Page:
A new and simpler technique which can be used to produce human pluripotent stem cells (hPSCs) in large qualities could lead to the development of treatments for AMD, researchers in Baltimore have reported.
Lead researcher Dr Donald Zack said: "As a result, there has been significant interest in developing RPE culture systems both to study AMD disease mechanisms and to provide substrate for possible cell-based therapies. Because of their indefinite self-renewal, hPSCs have the potential to provide an unlimited supply of RPE-like cells."
The study, which was published in the latest issue of STEM CELLS Translational Medicine, simplified RPE cell production by modifying a standard protocol for isolating the cells from spontaneously differentiating hPSC monolayers.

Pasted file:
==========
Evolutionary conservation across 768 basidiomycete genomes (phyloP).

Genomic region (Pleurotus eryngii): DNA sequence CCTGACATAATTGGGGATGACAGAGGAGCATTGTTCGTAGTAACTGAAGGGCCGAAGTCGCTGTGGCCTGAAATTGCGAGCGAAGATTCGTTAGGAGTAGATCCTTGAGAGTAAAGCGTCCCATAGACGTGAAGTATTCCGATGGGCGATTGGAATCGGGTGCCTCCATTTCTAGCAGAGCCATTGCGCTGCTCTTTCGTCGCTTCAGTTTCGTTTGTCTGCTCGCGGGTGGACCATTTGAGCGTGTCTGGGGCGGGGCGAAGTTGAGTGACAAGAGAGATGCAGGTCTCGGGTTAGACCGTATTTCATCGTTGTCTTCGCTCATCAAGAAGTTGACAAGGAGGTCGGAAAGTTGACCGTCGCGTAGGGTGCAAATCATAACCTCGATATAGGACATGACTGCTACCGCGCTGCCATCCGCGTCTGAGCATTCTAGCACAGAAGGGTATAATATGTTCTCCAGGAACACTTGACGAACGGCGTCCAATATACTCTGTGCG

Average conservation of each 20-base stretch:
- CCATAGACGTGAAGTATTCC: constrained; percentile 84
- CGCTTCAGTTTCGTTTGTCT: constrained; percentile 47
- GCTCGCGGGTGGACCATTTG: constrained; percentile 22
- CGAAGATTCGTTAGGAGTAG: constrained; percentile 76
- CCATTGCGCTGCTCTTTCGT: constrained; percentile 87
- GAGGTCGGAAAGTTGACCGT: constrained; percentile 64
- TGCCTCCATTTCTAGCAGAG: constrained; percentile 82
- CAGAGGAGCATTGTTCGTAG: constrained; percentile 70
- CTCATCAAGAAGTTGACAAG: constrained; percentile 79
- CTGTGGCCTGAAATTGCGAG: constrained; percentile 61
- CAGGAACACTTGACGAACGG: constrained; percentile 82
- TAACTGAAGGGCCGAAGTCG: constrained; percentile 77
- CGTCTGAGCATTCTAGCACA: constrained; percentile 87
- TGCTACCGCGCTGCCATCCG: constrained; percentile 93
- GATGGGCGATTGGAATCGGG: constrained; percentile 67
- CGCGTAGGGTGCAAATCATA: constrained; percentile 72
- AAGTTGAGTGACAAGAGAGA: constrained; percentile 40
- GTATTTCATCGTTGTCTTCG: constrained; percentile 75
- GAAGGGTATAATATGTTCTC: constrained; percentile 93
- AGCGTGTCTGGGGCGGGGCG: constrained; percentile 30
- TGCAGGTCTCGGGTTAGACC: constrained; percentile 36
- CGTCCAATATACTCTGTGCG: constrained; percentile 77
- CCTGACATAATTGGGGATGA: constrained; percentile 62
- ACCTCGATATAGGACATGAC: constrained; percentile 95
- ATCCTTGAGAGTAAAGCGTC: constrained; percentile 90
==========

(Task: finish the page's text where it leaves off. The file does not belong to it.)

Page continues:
The study was led by Dr Zack, alongside Dr Julian Maruotti and a team of researchers at the Wilmer Institute at the Johns Hopkins University School of Medicine. Researchers at the Institute of Vision in Paris were also involved.
Dr Maruotti added: "However, most of the currently accepted methods in use for deriving RPE cells from hPSC involve time-and-labor-consuming steps done by hand, and they don't yield large enough amount of the differential cells- which has posed a problem when trying to use them to develop potential new therapies."